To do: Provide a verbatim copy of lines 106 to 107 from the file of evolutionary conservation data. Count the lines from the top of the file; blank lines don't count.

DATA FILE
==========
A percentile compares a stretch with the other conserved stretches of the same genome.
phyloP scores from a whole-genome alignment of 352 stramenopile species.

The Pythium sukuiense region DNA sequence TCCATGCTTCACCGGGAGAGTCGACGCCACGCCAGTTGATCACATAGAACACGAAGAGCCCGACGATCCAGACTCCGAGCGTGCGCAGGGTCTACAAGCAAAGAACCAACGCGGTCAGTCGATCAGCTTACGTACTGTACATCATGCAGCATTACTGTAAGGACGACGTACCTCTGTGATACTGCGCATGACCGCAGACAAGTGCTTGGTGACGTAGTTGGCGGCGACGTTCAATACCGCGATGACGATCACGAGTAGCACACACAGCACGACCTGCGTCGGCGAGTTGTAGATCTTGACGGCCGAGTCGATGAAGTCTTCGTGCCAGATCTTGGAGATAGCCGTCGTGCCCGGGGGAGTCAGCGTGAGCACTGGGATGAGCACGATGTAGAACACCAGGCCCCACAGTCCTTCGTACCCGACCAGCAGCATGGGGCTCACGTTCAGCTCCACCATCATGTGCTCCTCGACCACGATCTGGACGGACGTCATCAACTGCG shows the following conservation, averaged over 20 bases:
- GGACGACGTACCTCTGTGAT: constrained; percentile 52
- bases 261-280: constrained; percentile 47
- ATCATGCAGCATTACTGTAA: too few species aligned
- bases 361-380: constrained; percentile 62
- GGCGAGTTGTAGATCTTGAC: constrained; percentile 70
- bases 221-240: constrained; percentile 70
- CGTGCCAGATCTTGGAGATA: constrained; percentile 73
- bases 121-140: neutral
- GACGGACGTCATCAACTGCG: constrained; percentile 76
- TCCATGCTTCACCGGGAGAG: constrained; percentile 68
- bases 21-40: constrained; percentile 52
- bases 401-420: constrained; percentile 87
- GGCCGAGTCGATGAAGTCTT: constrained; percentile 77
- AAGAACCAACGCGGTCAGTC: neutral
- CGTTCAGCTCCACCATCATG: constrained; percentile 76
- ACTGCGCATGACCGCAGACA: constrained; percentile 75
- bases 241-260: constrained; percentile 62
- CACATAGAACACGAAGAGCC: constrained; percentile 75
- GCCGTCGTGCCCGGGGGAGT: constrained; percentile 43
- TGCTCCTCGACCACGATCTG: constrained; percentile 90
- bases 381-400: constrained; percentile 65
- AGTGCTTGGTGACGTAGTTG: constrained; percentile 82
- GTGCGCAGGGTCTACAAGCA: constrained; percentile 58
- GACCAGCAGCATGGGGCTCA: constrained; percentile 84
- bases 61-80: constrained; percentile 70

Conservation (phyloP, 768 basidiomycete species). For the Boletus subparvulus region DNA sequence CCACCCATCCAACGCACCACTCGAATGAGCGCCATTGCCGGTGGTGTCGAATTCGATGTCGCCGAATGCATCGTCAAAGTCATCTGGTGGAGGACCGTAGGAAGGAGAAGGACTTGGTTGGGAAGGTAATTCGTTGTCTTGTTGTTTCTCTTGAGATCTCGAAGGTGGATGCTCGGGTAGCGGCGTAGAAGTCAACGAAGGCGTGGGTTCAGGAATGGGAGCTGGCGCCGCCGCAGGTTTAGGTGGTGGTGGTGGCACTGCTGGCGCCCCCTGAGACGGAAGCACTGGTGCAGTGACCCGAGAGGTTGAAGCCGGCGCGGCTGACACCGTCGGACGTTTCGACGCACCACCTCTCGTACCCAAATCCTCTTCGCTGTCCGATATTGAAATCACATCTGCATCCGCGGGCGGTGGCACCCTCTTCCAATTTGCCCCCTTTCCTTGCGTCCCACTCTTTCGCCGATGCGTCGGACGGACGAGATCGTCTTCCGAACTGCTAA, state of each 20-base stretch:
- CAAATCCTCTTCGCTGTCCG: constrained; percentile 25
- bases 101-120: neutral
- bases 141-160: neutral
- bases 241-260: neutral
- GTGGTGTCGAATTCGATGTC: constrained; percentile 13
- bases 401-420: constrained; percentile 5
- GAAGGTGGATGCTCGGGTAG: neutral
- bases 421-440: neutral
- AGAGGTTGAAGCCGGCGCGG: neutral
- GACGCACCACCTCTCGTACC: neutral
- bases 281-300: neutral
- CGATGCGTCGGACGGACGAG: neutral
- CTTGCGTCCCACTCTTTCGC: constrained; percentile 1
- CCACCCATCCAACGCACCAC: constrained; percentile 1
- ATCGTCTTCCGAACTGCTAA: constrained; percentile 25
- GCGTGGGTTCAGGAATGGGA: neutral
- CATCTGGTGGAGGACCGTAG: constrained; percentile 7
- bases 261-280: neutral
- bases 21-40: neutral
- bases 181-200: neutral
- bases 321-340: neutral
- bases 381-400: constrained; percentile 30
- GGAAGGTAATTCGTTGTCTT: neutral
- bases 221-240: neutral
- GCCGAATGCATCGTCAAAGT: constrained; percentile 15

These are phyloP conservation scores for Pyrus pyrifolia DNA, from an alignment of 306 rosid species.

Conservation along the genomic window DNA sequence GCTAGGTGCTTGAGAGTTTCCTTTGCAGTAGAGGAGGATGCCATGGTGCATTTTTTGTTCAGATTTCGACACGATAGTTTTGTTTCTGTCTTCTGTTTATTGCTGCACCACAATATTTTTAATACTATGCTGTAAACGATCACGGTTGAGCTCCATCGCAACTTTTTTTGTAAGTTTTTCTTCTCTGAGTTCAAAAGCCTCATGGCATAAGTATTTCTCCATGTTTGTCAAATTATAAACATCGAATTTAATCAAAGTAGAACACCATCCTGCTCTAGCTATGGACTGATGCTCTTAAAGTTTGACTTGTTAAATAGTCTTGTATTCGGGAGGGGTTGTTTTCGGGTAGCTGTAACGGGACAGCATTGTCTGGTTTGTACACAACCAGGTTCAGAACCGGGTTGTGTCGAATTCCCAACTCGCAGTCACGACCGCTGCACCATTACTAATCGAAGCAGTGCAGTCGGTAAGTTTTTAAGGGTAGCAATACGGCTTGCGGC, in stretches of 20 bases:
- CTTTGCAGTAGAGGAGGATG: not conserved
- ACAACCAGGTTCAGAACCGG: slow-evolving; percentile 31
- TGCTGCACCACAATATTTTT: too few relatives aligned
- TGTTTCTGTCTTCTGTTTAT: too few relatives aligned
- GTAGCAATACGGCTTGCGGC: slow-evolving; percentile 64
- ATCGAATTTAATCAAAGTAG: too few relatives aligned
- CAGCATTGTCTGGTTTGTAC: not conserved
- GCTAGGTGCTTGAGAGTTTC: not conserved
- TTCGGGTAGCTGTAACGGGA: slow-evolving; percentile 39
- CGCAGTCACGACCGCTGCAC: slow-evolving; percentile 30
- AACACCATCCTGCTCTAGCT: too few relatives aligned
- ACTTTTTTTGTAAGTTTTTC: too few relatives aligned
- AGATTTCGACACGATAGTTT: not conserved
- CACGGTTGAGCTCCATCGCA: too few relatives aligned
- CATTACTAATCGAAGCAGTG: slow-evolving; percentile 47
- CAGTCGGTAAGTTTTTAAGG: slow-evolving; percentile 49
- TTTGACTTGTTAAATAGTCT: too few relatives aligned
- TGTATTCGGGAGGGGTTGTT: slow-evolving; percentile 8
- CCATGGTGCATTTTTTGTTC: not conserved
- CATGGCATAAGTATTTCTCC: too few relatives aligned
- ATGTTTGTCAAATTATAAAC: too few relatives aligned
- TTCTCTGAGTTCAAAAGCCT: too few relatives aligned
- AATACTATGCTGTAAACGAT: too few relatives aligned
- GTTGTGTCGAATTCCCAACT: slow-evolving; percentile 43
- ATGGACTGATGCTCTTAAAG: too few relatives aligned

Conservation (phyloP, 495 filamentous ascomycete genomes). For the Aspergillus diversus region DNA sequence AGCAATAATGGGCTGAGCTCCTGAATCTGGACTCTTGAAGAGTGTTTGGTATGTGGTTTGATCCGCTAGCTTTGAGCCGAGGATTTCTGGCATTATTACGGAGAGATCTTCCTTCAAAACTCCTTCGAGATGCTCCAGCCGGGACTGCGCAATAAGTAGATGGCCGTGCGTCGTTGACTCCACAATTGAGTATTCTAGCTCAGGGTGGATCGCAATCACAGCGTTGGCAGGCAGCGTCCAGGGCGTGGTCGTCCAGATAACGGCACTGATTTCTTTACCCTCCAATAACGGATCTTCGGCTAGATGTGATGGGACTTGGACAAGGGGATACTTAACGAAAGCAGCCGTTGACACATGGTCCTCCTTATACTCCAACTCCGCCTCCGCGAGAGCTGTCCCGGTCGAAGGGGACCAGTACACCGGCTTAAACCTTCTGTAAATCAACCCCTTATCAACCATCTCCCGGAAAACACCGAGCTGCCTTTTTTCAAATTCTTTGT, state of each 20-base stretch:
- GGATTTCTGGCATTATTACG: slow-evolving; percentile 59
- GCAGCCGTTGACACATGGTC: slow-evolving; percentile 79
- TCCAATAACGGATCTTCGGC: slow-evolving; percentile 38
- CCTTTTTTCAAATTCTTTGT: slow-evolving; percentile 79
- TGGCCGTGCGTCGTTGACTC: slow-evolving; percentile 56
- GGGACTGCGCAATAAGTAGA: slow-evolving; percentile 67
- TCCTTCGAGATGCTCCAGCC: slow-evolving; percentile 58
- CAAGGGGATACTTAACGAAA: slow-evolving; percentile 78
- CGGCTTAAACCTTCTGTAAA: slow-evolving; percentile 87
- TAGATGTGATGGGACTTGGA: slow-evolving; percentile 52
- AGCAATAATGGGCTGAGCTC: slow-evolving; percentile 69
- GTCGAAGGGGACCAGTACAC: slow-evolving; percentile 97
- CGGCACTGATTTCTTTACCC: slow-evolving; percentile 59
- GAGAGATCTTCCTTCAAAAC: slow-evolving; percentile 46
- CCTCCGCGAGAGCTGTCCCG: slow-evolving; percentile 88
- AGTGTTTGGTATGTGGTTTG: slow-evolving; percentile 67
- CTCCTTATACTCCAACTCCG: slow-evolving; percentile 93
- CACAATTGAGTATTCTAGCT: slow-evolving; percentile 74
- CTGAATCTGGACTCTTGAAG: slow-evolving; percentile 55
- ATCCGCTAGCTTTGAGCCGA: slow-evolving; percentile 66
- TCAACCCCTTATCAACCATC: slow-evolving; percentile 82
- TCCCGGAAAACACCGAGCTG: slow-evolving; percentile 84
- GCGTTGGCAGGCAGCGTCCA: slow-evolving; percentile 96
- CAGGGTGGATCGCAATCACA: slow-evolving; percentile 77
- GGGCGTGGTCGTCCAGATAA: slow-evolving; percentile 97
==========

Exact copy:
- CAGGGTGGATCGCAATCACA: slow-evolving; percentile 77
- GGGCGTGGTCGTCCAGATAA: slow-evolving; percentile 97